Scarce details on cuts promised by candidates

October 20, 2010

With federal spending and deficits soaring – and the elections looming –promises of “fiscal austerity” have become a de rigueur talking point in every candidate’s stump speech.

Finally! Candidates for — and even incumbent Members of — Congress are so fired up about getting federal spending under control they’re yelling it from the rooftops!

Oh but wait. When it comes to enumerating how they plan achieve this goal…well, let’s just say few on either side are talking.

Today’s New York Times puts the spotlight squarely on the GOP, highlighting the dearth of specifics in their plans for spending reductions. The following is an excerpt; please click on the link above to read the entire article:

If there is a single message unifying Republican candidates this year, it is a call to grab hold of the federal checkbook, slam it closed and begin to slash spending. To bolster their case that action is needed, Republicans are citing major legislation over the four years that Democrats have controlled Congress, notably the financial system bailout, the economic stimulus and the new health care law.

But while polls show that the Republicans’ message is succeeding politically, Republican candidates and party leaders are offering few specifics about how they would tackle the nation’s $13.7 trillion debt, and budget analysts said the party was glossing over the difficulty of carrying out its ideas….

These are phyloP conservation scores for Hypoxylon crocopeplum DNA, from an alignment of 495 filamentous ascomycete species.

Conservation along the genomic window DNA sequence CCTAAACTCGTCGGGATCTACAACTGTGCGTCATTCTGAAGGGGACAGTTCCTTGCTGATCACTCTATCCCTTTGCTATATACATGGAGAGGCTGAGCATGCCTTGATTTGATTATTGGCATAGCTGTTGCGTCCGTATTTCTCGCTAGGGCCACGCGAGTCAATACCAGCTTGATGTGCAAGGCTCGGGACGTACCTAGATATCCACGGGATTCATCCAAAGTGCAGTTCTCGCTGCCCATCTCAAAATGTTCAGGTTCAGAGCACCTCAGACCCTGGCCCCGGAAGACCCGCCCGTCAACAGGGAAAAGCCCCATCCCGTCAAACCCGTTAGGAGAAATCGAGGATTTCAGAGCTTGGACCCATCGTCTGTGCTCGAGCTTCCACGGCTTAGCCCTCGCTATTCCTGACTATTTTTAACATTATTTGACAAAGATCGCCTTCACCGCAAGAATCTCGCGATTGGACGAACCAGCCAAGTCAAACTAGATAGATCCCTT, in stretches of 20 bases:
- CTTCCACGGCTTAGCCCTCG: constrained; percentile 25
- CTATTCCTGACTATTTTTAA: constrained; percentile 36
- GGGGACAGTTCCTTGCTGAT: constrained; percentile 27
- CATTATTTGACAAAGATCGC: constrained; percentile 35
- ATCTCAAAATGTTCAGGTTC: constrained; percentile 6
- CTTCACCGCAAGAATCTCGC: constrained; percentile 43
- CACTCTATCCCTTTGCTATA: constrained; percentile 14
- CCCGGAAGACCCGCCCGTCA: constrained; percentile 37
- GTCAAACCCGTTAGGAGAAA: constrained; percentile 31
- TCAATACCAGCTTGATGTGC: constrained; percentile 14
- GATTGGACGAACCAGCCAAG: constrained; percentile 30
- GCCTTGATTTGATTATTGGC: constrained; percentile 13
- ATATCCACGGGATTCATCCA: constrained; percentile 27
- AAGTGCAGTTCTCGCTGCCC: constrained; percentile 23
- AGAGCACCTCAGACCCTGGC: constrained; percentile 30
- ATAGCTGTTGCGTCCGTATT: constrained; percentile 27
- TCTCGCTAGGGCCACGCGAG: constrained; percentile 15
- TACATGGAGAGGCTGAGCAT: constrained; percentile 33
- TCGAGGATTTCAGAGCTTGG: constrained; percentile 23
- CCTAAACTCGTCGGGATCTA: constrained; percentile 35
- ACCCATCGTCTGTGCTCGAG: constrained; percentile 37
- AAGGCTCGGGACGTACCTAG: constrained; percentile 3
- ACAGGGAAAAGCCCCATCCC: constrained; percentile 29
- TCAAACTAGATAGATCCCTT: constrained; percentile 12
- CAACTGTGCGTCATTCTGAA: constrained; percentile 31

“It’s very easy in the course of a campaign to run against deficit spending as this abstract monster, but when you are actually in power, you have to propose actual policies and follow through on them and that’s something they are much less willing to do,” said John Irons, an economist at the Economic Policy Institute, a liberal-leaning Washington research group.

“Everyone is saying there’s hard choices, there are tough decisions to be made, but not one is actually telling the voters how they would make those tradeoffs,” Mr. Irons said. “No one is saying, ‘Here’s what I would cut.’

Regardless of the outcomes of the November elections, Americans must hold to his or her word every candidate who promised spending control. From the pitch and pervasiveness of the commitments from both sides, that should mean we’d begin to see real, significant steps to get – and keep – control of reckless overspending from the moment Congress returns. We’ll certainly be watching.

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